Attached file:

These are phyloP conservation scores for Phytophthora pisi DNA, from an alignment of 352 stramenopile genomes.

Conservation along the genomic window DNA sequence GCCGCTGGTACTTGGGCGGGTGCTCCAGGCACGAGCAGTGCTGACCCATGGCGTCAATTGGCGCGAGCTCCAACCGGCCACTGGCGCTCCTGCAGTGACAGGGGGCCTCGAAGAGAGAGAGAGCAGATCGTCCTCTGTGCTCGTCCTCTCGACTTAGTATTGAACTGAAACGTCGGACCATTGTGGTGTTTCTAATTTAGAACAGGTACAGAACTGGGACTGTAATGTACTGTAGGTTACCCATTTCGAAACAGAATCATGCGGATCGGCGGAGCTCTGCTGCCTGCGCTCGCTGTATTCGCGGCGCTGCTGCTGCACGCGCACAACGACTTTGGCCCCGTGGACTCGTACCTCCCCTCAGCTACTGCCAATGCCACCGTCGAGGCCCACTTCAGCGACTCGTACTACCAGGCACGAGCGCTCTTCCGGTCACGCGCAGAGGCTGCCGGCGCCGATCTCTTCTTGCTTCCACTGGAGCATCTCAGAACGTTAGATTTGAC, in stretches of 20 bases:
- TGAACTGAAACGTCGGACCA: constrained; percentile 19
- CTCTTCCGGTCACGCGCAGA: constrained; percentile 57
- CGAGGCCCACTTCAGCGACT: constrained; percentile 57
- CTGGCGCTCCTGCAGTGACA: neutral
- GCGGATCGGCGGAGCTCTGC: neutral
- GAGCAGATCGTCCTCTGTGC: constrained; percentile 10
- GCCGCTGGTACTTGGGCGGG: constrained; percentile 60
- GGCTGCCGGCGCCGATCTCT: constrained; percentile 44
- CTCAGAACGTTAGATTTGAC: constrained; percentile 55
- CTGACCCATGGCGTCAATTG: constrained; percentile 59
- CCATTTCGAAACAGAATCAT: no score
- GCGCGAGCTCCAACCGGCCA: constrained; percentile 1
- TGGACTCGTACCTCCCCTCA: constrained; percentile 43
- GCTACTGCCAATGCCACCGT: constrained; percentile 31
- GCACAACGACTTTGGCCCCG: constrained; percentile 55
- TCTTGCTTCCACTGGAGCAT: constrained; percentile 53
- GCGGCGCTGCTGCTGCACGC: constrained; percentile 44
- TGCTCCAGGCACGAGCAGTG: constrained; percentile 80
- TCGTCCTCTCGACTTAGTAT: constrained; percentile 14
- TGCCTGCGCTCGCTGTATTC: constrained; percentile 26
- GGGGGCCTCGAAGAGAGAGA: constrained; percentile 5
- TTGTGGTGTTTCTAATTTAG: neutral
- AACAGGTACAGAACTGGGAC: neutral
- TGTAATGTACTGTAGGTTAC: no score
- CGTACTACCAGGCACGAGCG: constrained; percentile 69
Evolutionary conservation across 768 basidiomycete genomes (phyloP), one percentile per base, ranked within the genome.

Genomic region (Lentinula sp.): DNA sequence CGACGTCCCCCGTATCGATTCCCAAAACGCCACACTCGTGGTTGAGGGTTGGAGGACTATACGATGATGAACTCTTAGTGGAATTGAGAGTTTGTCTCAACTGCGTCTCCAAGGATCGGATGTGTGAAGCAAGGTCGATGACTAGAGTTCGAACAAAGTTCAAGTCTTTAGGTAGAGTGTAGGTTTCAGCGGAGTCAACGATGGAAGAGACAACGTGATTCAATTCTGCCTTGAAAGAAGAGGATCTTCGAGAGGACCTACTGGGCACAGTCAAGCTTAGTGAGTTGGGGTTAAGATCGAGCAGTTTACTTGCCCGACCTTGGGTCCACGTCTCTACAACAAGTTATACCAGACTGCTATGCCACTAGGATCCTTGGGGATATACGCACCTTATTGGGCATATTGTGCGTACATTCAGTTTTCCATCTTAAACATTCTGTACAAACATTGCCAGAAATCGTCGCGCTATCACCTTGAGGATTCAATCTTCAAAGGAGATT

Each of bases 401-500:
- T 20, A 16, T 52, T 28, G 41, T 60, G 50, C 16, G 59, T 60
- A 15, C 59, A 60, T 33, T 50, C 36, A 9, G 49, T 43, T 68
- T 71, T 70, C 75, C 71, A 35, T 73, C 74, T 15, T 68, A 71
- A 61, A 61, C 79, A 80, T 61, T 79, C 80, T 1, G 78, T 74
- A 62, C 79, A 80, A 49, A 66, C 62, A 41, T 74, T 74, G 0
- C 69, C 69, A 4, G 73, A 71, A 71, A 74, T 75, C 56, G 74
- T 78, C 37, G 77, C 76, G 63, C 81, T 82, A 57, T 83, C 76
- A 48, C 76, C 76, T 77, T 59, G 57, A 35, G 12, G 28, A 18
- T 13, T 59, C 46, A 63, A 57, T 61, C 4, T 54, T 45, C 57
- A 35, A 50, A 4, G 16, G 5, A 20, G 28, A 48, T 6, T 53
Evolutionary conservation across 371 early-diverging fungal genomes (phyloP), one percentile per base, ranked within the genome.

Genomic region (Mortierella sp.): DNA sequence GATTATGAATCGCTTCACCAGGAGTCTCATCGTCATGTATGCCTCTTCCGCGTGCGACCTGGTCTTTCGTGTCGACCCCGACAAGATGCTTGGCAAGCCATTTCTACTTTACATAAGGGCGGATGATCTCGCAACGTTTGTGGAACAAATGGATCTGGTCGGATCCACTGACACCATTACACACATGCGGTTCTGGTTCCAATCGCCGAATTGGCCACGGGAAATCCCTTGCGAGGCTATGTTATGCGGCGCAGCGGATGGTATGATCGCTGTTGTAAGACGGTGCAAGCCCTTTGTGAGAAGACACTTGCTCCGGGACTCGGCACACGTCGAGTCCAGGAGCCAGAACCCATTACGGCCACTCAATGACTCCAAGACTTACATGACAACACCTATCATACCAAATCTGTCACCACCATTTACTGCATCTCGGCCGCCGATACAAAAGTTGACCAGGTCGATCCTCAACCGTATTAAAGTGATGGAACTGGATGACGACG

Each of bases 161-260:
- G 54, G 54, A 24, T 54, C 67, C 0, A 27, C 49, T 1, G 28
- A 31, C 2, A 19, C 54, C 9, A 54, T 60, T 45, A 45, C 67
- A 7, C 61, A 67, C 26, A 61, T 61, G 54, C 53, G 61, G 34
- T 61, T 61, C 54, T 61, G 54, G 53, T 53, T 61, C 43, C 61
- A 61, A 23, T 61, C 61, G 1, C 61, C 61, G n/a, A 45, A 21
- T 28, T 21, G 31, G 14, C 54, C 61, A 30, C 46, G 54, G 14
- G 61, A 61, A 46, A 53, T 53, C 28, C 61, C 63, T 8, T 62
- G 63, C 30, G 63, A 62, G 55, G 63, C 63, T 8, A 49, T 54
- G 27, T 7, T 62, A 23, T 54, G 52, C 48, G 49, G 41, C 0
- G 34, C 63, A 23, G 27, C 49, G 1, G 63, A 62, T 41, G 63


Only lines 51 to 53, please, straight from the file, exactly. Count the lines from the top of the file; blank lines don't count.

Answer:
- G 63, C 30, G 63, A 62, G 55, G 63, C 63, T 8, A 49, T 54
- G 27, T 7, T 62, A 23, T 54, G 52, C 48, G 49, G 41, C 0
- G 34, C 63, A 23, G 27, C 49, G 1, G 63, A 62, T 41, G 63